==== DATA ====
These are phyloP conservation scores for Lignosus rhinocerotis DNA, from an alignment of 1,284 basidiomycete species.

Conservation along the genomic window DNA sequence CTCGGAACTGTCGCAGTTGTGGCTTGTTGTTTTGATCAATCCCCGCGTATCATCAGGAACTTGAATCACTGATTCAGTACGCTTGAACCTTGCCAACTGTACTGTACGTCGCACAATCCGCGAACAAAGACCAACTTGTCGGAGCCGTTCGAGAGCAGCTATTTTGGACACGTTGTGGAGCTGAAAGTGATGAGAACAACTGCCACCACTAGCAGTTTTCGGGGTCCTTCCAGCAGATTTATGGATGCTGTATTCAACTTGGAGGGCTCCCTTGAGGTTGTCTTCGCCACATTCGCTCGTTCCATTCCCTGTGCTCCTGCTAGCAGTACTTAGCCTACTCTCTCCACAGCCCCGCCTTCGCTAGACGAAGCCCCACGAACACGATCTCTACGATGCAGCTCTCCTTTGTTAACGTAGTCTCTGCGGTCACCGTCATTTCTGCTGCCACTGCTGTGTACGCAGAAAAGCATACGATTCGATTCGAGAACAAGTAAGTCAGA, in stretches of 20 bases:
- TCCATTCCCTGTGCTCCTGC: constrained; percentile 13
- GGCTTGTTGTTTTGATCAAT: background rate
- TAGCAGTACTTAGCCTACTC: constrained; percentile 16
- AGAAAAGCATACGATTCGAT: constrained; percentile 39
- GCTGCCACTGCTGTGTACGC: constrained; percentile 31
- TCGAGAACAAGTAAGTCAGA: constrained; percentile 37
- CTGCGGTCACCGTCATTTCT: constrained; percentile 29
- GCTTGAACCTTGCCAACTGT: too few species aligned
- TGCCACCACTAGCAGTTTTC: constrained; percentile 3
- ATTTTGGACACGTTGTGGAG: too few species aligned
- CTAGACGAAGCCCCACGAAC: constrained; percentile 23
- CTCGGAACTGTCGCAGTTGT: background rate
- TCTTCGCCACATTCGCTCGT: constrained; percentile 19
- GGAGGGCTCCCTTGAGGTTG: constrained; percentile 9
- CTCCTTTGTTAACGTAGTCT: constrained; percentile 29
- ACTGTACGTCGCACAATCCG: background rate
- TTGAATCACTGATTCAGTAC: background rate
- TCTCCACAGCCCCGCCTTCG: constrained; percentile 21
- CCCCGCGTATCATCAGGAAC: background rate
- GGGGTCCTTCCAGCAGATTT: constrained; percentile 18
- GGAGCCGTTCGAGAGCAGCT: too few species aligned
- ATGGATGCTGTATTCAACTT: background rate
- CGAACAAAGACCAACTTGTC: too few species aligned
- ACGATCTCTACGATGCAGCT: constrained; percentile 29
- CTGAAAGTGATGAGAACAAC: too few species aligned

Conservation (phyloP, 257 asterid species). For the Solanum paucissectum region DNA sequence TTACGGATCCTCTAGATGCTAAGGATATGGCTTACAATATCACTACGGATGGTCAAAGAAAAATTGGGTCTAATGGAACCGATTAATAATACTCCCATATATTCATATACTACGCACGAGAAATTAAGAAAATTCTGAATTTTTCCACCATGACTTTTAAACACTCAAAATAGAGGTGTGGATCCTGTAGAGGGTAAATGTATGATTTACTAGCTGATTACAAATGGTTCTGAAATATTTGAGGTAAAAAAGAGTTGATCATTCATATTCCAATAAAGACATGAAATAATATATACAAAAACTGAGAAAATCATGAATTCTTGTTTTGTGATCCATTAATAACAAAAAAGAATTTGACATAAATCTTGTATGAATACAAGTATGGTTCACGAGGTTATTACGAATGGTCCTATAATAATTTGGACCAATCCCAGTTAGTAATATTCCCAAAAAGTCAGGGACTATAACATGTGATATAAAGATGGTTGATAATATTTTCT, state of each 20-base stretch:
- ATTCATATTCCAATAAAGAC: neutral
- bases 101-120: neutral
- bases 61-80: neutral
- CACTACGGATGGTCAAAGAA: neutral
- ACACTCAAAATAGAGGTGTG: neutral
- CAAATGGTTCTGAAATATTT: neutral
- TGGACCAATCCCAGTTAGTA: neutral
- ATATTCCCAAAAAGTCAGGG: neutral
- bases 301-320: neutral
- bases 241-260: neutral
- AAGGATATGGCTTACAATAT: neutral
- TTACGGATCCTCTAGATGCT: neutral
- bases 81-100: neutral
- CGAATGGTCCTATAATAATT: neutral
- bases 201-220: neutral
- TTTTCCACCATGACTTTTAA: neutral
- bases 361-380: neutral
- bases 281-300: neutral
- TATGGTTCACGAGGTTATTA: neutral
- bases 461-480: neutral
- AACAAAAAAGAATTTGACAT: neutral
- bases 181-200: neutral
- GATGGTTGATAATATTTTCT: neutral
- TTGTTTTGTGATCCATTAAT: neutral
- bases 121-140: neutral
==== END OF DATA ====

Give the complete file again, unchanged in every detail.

These are phyloP conservation scores for Lignosus rhinocerotis DNA, from an alignment of 1,284 basidiomycete species.

Conservation along the genomic window DNA sequence CTCGGAACTGTCGCAGTTGTGGCTTGTTGTTTTGATCAATCCCCGCGTATCATCAGGAACTTGAATCACTGATTCAGTACGCTTGAACCTTGCCAACTGTACTGTACGTCGCACAATCCGCGAACAAAGACCAACTTGTCGGAGCCGTTCGAGAGCAGCTATTTTGGACACGTTGTGGAGCTGAAAGTGATGAGAACAACTGCCACCACTAGCAGTTTTCGGGGTCCTTCCAGCAGATTTATGGATGCTGTATTCAACTTGGAGGGCTCCCTTGAGGTTGTCTTCGCCACATTCGCTCGTTCCATTCCCTGTGCTCCTGCTAGCAGTACTTAGCCTACTCTCTCCACAGCCCCGCCTTCGCTAGACGAAGCCCCACGAACACGATCTCTACGATGCAGCTCTCCTTTGTTAACGTAGTCTCTGCGGTCACCGTCATTTCTGCTGCCACTGCTGTGTACGCAGAAAAGCATACGATTCGATTCGAGAACAAGTAAGTCAGA, in stretches of 20 bases:
- TCCATTCCCTGTGCTCCTGC: constrained; percentile 13
- GGCTTGTTGTTTTGATCAAT: background rate
- TAGCAGTACTTAGCCTACTC: constrained; percentile 16
- AGAAAAGCATACGATTCGAT: constrained; percentile 39
- GCTGCCACTGCTGTGTACGC: constrained; percentile 31
- TCGAGAACAAGTAAGTCAGA: constrained; percentile 37
- CTGCGGTCACCGTCATTTCT: constrained; percentile 29
- GCTTGAACCTTGCCAACTGT: too few species aligned
- TGCCACCACTAGCAGTTTTC: constrained; percentile 3
- ATTTTGGACACGTTGTGGAG: too few species aligned
- CTAGACGAAGCCCCACGAAC: constrained; percentile 23
- CTCGGAACTGTCGCAGTTGT: background rate
- TCTTCGCCACATTCGCTCGT: constrained; percentile 19
- GGAGGGCTCCCTTGAGGTTG: constrained; percentile 9
- CTCCTTTGTTAACGTAGTCT: constrained; percentile 29
- ACTGTACGTCGCACAATCCG: background rate
- TTGAATCACTGATTCAGTAC: background rate
- TCTCCACAGCCCCGCCTTCG: constrained; percentile 21
- CCCCGCGTATCATCAGGAAC: background rate
- GGGGTCCTTCCAGCAGATTT: constrained; percentile 18
- GGAGCCGTTCGAGAGCAGCT: too few species aligned
- ATGGATGCTGTATTCAACTT: background rate
- CGAACAAAGACCAACTTGTC: too few species aligned
- ACGATCTCTACGATGCAGCT: constrained; percentile 29
- CTGAAAGTGATGAGAACAAC: too few species aligned

Conservation (phyloP, 257 asterid species). For the Solanum paucissectum region DNA sequence TTACGGATCCTCTAGATGCTAAGGATATGGCTTACAATATCACTACGGATGGTCAAAGAAAAATTGGGTCTAATGGAACCGATTAATAATACTCCCATATATTCATATACTACGCACGAGAAATTAAGAAAATTCTGAATTTTTCCACCATGACTTTTAAACACTCAAAATAGAGGTGTGGATCCTGTAGAGGGTAAATGTATGATTTACTAGCTGATTACAAATGGTTCTGAAATATTTGAGGTAAAAAAGAGTTGATCATTCATATTCCAATAAAGACATGAAATAATATATACAAAAACTGAGAAAATCATGAATTCTTGTTTTGTGATCCATTAATAACAAAAAAGAATTTGACATAAATCTTGTATGAATACAAGTATGGTTCACGAGGTTATTACGAATGGTCCTATAATAATTTGGACCAATCCCAGTTAGTAATATTCCCAAAAAGTCAGGGACTATAACATGTGATATAAAGATGGTTGATAATATTTTCT, state of each 20-base stretch:
- ATTCATATTCCAATAAAGAC: neutral
- bases 101-120: neutral
- bases 61-80: neutral
- CACTACGGATGGTCAAAGAA: neutral
- ACACTCAAAATAGAGGTGTG: neutral
- CAAATGGTTCTGAAATATTT: neutral
- TGGACCAATCCCAGTTAGTA: neutral
- ATATTCCCAAAAAGTCAGGG: neutral
- bases 301-320: neutral
- bases 241-260: neutral
- AAGGATATGGCTTACAATAT: neutral
- TTACGGATCCTCTAGATGCT: neutral
- bases 81-100: neutral
- CGAATGGTCCTATAATAATT: neutral
- bases 201-220: neutral
- TTTTCCACCATGACTTTTAA: neutral
- bases 361-380: neutral
- bases 281-300: neutral
- TATGGTTCACGAGGTTATTA: neutral
- bases 461-480: neutral
- AACAAAAAAGAATTTGACAT: neutral
- bases 181-200: neutral
- GATGGTTGATAATATTTTCT: neutral
- TTGTTTTGTGATCCATTAAT: neutral
- bases 121-140: neutral